After-Tax Basis

AAA

DEFINITION of 'After-Tax Basis'

A comparison of the net yields produced by taxable and tax-exempt bonds. After-tax basis is most often used when comparing between bonds used to finance private business endeavors (corporate bonds) and bonds used to finance public projects (tax-free municipal bonds). Because one must pay taxes on income derived from corporate bonds, the yield on those bonds is necessarily less than the stated interest rate, whereas tax-exempt municipal bonds can be evaluated at face value.

INVESTOPEDIA EXPLAINS 'After-Tax Basis'

While the after-tax basis evaluation of taxable and tax-exempt bonds would seem to be very straightforward, it's important to remember that the amount of tax one pays can be a function of one's income, as well as the performance of his/her other holdings.

For example, an investor in a 35% tax bracket receives what amounts to 6.5% interest on a corporate bond with a 10% yield, whereas an investor in a 15% tax bracket, receives 8.5%. Similarly, an investor with market losses to totally or partially offset his/her market gains, will likewise realize more of the listed yield on a corporate bond than an investor with no such losses.

RELATED TERMS
  1. Underwithholding

    Inadequate withholding of taxes from wages or other income during ...
  2. Capital Loss

    The loss incurred when a capital asset (investment or real estate) ...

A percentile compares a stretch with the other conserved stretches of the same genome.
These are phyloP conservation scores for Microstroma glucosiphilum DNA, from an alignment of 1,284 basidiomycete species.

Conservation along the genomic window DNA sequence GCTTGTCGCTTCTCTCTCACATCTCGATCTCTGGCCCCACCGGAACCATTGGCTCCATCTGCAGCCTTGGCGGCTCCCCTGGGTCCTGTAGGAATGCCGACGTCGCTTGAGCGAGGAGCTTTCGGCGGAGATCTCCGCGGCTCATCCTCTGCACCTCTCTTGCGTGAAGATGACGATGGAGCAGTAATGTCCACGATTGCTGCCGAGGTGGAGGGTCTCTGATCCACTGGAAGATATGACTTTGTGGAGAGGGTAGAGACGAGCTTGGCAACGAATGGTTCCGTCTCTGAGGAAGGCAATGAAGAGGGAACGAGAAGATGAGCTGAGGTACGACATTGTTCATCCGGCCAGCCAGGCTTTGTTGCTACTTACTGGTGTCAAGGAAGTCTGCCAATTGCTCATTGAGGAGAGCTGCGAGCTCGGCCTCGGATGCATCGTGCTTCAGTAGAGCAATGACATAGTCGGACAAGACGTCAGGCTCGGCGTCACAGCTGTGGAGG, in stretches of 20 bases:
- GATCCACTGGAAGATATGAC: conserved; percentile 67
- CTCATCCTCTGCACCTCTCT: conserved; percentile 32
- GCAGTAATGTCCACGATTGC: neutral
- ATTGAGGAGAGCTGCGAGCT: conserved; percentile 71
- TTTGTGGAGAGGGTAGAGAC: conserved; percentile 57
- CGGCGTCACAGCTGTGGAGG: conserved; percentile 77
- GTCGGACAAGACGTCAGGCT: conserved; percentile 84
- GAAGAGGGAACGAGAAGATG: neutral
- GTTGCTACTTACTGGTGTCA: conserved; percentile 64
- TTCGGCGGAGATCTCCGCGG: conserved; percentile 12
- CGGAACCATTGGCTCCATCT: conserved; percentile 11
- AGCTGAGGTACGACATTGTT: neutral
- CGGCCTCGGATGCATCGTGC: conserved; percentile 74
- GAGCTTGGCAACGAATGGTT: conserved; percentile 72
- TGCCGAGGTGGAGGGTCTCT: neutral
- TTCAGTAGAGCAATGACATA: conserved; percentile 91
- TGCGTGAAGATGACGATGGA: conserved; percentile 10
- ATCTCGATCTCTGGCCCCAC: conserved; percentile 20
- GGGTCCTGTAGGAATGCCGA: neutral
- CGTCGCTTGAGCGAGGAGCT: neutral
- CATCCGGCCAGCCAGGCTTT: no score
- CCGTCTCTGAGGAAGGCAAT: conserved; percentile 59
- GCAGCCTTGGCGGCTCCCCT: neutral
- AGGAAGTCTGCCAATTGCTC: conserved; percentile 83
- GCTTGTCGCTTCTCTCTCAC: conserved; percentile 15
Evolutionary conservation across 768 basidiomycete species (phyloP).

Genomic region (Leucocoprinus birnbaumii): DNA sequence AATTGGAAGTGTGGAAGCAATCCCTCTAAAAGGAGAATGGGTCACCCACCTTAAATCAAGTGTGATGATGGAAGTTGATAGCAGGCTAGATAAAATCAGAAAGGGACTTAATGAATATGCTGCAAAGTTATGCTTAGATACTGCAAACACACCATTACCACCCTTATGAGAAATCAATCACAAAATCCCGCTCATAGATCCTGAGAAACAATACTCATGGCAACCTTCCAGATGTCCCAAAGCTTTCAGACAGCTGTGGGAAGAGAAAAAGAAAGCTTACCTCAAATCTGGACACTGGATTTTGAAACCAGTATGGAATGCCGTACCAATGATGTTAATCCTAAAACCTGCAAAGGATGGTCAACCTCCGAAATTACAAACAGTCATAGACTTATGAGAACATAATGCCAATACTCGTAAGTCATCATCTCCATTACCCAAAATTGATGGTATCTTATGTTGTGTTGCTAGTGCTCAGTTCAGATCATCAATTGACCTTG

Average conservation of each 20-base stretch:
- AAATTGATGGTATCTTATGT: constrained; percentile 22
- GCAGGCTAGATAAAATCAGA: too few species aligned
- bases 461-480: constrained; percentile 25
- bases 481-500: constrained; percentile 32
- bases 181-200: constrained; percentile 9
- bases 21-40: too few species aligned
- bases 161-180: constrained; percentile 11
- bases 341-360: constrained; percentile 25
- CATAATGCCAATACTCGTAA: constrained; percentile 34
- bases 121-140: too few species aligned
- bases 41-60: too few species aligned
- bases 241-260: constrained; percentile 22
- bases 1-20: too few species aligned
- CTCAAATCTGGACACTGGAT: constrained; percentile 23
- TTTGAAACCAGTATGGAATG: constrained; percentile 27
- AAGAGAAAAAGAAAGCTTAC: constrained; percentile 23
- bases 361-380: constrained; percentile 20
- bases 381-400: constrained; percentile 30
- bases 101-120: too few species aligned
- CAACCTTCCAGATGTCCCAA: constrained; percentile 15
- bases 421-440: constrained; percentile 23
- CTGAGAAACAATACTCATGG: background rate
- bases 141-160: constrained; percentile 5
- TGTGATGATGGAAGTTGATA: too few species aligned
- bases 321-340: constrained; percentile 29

3. Estate Tax

    A tax levied on an heir's inherited portion of an estate if the ...
  4. Cost Basis

    1. The original value of an asset for tax purposes (usually the ...
  5. Gain

    An increase in the value of an asset or property. A gain arises ...
  6. Dividend Rate

    The total expected dividend payments from an investment, fund ...
Related Articles
  1. Dividend Facts You May Not Know
    Investing Basics

    Dividend Facts You May Not Know

  2. Avoiding Too Much Tax On Your Distributions
    Retirement

    Avoiding Too Much Tax On Your Distributions

  3. Will Your Home Sale Leave You With Tax ...
    Taxes

    Will Your Home Sale Leave You With Tax ...

  4. Using Tax Lots: A Way To Minimize Taxes
    Taxes

    Using Tax Lots: A Way To Minimize Taxes

Hot Definitions
  1. Leading Indicator

    A measurable economic factor that changes before the economy starts to follow a particular pattern or trend. Leading indicators ...
  2. Wage-Price Spiral

    A macroeconomic theory to explain the cause-and-effect relationship between rising wages and rising prices, or inflation. ...
  3. Accelerated Depreciation

    Any method of depreciation used for accounting or income tax purposes that allows greater deductions in the earlier years ...
  4. Call Risk

    The risk, faced by a holder of a callable bond, that a bond issuer will take advantage of the callable bond feature and redeem ...
  5. Parity Price

    When the price of an asset is directly linked to another price. Examples of parity price are: 1. Convertibles - the price ...
  6. Earnings Multiplier

    An adjustment made to a company's P/E ratio that takes into account current interest rates. The earnings multiplier is used ...
Trading Center